Despite the demonstrated adverse effects of hydrogen peroxide it continued to be used as an enema and, in 1981, Meyer reported three cases of acute UC after administration of hydrogen peroxide enema and stated that “acute ulcerative colitis appears to be a fairly predictable occurrence after hydrogen peroxide enemas”[10]. Even small amounts of hydrogen peroxide could cause human UC as was reported by Bilotta and Waye in 1989[11] after experiencing an epidemic of hydrogen peroxide-induced colitis in the GI endoscopy unit at their institution due to the inadvertent instillation of hydrogen peroxide during colonoscopy. These results indicate that, when in contact with the colonic mucosa, small amounts of hydrogen peroxide can, in predisposed individuals, produce a clinical and histological picture, which is indistinguishable from spontaneously occurring primary idiopathic human UC.

The data presented thus far reveals that epithelial cell “sloughing” (detachment) from BM and BM erosion (in non-inflamed areas only populated by colonic epithelial cells) are fairly characteristic histological findings in UC suggesting that epithelial cells play a role both in their own detachment and in BM erosion. Additionally, clinical reports and experimental results reveal that UC is a “fairly predictable” occurrence when hydrogen peroxide comes in contact with rectal epithelium.

The third and final clue tying histological observations of Levine and Kirsner with the adverse clinical effects of hydrogen peroxide enemas came by way of biochemical studies undertaken by investigators in the early 1970s, which demonstrated that mammalian cells are constantly generating hydrogen peroxide as a byproduct of normal aerobic metabolism[12].


Hydrogen peroxide is a colorless, highly damaging oxidizing agent, a powerful bleaching agent; used for wastewater treatment, and as an oxidant in rocket fuels. H2O2 has a ubiquitous presence in cells and is continuously being generated by the plasma membrane, cytosol and several different sub-cellular organelles including peroxisomes, endoplasmic reticulum, nucleus and by almost 100 enzyme systems[12-15]. Under normal conditions, 90% of H2O2 is generated as a toxic by-product of mitochondrial electron transport chain (ETC) respiratory activity[14,16]. The mitochondrial ETC is a series of proteins that channel the flow of electrons derived from ingested food into the synthesis of adenosine triphosphate (ATP), which is used as a chemical energy source for all energy requiring cellular processes.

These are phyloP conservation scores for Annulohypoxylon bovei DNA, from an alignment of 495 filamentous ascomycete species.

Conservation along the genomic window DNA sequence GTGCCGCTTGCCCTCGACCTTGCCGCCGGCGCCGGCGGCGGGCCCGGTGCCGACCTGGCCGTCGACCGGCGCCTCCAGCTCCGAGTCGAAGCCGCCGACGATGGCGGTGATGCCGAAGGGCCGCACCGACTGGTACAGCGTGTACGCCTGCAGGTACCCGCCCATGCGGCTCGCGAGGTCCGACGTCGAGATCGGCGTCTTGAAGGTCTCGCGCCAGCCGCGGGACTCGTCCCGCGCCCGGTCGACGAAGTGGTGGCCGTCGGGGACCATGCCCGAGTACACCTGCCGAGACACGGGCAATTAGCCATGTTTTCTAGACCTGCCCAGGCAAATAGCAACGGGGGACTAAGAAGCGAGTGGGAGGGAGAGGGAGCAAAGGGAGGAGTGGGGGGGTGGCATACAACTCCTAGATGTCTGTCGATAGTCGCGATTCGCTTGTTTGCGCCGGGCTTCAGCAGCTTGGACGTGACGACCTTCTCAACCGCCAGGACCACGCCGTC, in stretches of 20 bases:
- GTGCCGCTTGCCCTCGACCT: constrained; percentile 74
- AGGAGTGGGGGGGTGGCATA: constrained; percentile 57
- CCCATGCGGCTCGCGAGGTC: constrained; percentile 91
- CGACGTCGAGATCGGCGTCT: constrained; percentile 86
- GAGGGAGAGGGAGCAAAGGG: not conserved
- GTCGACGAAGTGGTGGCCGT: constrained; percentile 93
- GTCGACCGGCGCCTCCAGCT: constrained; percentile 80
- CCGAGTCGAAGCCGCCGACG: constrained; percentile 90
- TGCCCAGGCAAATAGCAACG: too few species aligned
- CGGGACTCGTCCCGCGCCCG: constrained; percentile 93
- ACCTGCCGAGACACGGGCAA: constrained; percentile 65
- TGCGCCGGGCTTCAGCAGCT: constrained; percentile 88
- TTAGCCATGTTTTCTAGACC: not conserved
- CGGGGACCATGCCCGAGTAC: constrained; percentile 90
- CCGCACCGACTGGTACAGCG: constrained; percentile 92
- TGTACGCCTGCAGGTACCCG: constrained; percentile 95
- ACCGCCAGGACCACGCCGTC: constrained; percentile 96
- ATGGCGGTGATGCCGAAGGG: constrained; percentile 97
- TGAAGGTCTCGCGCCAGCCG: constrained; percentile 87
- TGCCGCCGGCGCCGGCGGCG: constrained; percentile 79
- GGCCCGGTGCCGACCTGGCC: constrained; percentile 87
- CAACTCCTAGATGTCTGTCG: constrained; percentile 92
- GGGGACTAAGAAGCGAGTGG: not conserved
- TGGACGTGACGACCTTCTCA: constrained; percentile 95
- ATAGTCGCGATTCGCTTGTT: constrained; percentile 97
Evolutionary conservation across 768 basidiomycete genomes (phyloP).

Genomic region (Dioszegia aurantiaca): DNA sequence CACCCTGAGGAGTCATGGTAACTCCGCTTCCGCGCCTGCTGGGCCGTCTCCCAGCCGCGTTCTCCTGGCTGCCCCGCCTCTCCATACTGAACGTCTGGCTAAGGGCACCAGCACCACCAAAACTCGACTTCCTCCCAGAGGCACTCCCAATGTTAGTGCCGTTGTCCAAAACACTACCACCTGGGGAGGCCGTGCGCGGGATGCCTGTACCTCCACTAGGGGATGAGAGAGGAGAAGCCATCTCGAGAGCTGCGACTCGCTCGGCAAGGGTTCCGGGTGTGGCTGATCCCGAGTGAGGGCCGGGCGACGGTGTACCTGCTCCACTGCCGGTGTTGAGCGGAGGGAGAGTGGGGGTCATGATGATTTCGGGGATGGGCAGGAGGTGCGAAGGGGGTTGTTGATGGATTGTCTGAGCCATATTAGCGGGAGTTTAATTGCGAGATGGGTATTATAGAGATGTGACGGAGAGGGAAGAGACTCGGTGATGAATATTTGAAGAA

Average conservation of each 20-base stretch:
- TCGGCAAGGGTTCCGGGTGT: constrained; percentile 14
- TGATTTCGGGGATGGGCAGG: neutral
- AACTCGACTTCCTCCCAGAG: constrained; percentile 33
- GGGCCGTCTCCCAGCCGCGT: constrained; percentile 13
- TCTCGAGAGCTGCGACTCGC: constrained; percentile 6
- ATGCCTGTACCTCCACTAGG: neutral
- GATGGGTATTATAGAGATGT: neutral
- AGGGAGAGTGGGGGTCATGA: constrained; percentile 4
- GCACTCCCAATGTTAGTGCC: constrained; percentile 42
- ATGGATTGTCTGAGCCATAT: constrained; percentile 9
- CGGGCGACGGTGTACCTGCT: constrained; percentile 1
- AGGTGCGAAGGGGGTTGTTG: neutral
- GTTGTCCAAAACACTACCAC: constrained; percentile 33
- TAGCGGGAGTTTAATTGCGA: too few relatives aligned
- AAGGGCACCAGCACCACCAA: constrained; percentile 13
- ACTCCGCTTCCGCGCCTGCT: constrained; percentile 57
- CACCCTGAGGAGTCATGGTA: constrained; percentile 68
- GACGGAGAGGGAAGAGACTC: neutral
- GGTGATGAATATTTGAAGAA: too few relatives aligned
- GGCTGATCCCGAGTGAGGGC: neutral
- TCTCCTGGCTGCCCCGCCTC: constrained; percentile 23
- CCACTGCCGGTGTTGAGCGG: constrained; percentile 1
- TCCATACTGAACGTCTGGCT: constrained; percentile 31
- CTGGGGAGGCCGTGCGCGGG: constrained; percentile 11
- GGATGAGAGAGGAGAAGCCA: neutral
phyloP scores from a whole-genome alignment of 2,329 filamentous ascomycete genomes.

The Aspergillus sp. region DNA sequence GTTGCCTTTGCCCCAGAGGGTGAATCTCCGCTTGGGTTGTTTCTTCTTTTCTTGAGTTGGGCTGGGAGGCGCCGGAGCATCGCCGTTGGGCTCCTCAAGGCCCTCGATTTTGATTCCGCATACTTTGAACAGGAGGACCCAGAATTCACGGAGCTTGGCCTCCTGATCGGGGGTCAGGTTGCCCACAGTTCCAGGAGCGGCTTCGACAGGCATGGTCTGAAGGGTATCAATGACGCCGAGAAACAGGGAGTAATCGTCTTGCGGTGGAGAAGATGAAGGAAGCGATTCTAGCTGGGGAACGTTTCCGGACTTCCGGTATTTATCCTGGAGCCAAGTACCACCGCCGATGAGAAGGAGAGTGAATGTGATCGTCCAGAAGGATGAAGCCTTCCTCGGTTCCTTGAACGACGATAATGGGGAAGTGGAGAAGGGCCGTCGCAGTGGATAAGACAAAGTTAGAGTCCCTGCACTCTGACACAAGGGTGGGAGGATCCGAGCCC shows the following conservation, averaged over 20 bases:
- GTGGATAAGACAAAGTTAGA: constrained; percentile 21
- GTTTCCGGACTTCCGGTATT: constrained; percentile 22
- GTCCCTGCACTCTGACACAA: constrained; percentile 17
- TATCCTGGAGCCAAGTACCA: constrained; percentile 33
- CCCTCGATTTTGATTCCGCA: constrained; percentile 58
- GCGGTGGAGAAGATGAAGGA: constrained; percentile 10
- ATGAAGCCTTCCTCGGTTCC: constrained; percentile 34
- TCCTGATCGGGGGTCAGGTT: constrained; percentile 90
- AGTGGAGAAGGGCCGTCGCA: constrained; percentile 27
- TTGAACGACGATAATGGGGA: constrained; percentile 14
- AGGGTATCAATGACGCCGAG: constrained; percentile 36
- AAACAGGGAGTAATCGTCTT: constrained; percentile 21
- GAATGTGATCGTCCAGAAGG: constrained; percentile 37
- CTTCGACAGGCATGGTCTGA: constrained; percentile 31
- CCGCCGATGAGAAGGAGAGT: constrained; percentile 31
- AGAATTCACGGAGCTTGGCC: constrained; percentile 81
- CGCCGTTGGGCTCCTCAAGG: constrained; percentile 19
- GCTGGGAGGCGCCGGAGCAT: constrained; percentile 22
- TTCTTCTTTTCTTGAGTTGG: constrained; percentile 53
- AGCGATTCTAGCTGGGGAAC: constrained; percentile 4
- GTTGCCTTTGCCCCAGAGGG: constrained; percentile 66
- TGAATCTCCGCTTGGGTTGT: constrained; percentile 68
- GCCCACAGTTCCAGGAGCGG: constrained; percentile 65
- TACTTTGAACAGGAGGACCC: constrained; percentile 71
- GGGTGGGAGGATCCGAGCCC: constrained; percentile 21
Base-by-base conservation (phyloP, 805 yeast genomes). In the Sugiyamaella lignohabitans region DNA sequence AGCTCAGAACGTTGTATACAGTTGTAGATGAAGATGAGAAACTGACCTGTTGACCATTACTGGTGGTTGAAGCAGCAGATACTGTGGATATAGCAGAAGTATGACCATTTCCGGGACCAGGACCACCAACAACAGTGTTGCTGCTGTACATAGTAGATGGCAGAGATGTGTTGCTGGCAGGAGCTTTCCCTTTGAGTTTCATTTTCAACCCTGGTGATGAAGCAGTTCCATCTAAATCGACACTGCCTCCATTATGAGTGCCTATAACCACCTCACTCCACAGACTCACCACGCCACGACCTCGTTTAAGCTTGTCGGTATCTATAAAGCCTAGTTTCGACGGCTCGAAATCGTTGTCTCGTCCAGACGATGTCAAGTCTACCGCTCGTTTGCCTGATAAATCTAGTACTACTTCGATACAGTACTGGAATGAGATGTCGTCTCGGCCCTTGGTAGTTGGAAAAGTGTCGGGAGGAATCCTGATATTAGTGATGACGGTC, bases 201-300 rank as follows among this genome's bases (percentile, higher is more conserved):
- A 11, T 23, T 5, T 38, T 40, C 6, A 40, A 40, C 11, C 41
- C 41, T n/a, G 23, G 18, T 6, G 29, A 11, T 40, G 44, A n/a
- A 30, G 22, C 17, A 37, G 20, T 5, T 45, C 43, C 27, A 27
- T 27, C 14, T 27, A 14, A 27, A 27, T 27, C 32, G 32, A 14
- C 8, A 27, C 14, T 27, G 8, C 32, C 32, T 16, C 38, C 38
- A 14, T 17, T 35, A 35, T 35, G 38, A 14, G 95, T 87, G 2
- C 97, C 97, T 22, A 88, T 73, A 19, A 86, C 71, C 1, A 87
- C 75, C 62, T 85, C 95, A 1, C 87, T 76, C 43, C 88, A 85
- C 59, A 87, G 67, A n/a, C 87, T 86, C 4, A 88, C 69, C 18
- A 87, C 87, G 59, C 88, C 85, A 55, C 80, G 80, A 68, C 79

The transfer of electrons through the ETC, however, is not perfect. Up to 5% of electrons do not make it all the way through the chain and fail to combine with oxygen to produce water[17-19]. These “leaked” electrons combine directly with molecular oxygen in the immediate vicinity, instead of the next carrier in the chain, to form the superoxide (O2-·) radical[20]. It is estimated that under normal conditions 2% of available oxygen is converted to superoxide by ETC “leakage”[21].

Superoxide spontaneously dismutates to H2O2 or undergoes enzymatic conversion to H2O2 at the site of production within mitochondria by the enzyme superoxide dismutase (SOD) (EC[12,14,17]. Complex I and III, of the ETC, are the source of electron leakage leading to the eventual intracellular generation of hydrogen peroxide[22,23].